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Pointers On Writing An Appeal

2 min

The task of drafting an appeal can seem sometimes be challenging to attorneys. The secret might be in keeping it simple and not over thinking an issue. Here are a few pointers to those looking to kick-start their own appellate practice.

1. Filing Requirements: 

An appeal in every court and the documents needed are a little different and paying attention to these differences will make a difference. Before you begin your appeal's substantive work, make sure you know the appellate procedures of your court, for example, the time in which you have to file the appeal, the contents of your appeal, and even the format and length of your documents. You want to make sure you are following the appellate rules to the T. 

2. A Solid Game Plan: 

Even though your appeal may have merit, that can quickly be lost in the fray if you go about your appeal without a game plan. So make sure you nail down these important factors: 

(a) Scope—go through the lower court’s opinion in detail and focus on exactly what the Court held and then go after that holding. You want to make sure you are not challenging part of the lower court’s opinion that turns out to be just dicta;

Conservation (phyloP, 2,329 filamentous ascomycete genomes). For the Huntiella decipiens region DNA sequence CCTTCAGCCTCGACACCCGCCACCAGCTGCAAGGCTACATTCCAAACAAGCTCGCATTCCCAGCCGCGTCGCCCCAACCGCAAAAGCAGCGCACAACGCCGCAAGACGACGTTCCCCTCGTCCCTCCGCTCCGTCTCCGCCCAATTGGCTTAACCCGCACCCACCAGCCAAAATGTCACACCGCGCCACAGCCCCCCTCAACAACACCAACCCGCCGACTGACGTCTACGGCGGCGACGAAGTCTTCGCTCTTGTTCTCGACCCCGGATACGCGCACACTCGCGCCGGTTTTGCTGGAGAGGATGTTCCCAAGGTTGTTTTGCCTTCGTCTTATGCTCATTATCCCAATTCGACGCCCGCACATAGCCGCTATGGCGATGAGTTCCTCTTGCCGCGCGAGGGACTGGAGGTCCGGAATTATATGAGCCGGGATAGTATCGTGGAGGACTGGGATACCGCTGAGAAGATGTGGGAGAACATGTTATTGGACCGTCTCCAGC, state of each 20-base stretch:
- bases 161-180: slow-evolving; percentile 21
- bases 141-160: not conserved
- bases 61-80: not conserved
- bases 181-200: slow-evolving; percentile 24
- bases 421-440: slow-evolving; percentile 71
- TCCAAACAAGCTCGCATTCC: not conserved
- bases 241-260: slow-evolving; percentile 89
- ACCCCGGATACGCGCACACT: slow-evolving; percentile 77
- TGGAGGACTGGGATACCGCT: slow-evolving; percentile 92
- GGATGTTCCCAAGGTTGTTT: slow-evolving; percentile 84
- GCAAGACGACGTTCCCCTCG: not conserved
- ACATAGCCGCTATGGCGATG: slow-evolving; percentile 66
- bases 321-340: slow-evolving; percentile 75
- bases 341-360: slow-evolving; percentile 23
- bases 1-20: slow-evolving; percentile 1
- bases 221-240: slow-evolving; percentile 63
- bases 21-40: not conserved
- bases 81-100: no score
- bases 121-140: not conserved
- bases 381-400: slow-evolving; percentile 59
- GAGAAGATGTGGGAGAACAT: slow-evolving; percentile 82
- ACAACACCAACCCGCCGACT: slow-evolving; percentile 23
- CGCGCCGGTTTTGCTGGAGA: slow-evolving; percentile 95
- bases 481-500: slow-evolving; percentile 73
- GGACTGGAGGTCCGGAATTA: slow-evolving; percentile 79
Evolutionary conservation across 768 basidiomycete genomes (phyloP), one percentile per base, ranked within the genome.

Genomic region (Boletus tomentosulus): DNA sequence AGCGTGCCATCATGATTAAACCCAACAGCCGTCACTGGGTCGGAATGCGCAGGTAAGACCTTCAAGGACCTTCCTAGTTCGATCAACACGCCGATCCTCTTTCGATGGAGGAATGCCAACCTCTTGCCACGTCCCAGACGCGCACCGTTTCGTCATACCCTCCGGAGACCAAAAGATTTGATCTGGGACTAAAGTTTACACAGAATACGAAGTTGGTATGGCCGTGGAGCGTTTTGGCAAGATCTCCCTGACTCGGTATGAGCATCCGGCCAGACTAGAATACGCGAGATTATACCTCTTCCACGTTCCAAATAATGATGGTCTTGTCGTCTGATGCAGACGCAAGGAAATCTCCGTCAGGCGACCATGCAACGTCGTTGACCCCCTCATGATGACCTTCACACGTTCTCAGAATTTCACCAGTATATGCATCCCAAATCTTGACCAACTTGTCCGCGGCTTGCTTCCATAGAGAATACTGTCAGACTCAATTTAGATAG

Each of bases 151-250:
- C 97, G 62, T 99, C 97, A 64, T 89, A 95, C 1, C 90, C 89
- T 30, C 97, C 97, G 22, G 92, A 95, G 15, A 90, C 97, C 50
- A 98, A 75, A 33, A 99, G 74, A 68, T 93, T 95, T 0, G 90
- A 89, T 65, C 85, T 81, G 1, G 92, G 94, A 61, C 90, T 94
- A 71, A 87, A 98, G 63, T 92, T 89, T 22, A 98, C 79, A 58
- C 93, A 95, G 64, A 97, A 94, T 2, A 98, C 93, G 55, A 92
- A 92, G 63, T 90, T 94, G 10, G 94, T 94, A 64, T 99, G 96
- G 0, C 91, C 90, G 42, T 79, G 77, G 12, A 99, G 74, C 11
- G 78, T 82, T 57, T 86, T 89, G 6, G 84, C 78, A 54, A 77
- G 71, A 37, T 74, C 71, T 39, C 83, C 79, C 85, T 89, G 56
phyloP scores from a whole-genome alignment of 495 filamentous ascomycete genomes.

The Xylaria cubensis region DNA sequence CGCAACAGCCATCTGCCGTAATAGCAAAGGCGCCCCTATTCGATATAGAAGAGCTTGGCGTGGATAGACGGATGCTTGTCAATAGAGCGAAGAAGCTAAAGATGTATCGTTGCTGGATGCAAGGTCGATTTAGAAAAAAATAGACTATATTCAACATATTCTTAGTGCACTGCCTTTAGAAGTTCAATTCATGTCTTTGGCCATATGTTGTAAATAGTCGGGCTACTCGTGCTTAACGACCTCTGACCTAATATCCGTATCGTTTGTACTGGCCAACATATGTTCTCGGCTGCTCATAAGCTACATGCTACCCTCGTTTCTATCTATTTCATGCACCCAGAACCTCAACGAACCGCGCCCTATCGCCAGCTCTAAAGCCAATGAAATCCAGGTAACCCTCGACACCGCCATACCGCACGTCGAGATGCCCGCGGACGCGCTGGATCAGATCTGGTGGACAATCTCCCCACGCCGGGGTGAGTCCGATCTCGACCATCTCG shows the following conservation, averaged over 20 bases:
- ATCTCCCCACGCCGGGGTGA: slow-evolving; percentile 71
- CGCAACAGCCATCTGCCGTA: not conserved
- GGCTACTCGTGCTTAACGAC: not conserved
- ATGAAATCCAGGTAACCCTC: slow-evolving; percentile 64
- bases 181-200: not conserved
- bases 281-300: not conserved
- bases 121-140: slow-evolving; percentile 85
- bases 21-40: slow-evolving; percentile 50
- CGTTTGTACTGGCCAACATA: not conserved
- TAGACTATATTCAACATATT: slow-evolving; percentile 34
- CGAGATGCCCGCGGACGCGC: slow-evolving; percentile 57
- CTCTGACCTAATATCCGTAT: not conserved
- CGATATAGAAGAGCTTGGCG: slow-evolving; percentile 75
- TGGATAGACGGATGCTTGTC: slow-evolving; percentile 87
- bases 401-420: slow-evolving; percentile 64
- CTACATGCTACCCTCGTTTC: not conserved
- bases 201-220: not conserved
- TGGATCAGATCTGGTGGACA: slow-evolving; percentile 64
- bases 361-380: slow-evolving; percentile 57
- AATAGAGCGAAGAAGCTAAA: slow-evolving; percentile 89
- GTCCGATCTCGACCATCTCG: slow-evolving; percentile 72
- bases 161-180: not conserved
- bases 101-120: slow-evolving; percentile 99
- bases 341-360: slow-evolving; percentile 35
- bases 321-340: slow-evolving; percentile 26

(b) Standard—after focusing on the lower court’s potential error, research that matter and find out if the appellate court’s review of that matter is de novo or abuse of discretion. This will aid your analysis by tailoring your argument specifically to why the lower court abused its discretion or made an erroneous legal application.

(c) Stance—now you know how the appellate court is going to review your appeal, what is the stance of your appeal? In other words, what are you asking the appellate court to do: reverse the lower court based on an error in applying existing law, or do you want to expand the law in a new direction? Make sure you know your purpose. 

3. The Little Things: 

Finally do not forget the little things when writing an appeal. Be respectful to the lower court. Even if the lower court made potential monumental errors in your case, do not disrespect the Court. (Remember, appellate judges will show respect to the lower court regardless of their errors, so show the same respect.) Second, make sure you cover every conceivable area of your argument in your initial brief. Most of the times every court will ignore a new argument that you raise in a reply brief or at oral argument. So just like making a game plan above, make sure you strategize to foresee potential counter-arguments and other issues that may come up based on your appellate argument. Beginning to write an appeal can be a challenging and exciting. Most appellate attorneys tend to enjoy the challenge and build very successful careers around appellate work.  

At Nora.Legal, we understand. Our legal staff is highly trained in drafting of appeals, pleadings, briefs, dispositive motions, discovery, contracts, and jury questionnaires. Nora.Legal is here to listen to your requirements and help you bring the right people on board, and we’re great at it! You can learn more about our services at Nora.LegalTry out a project with us today!

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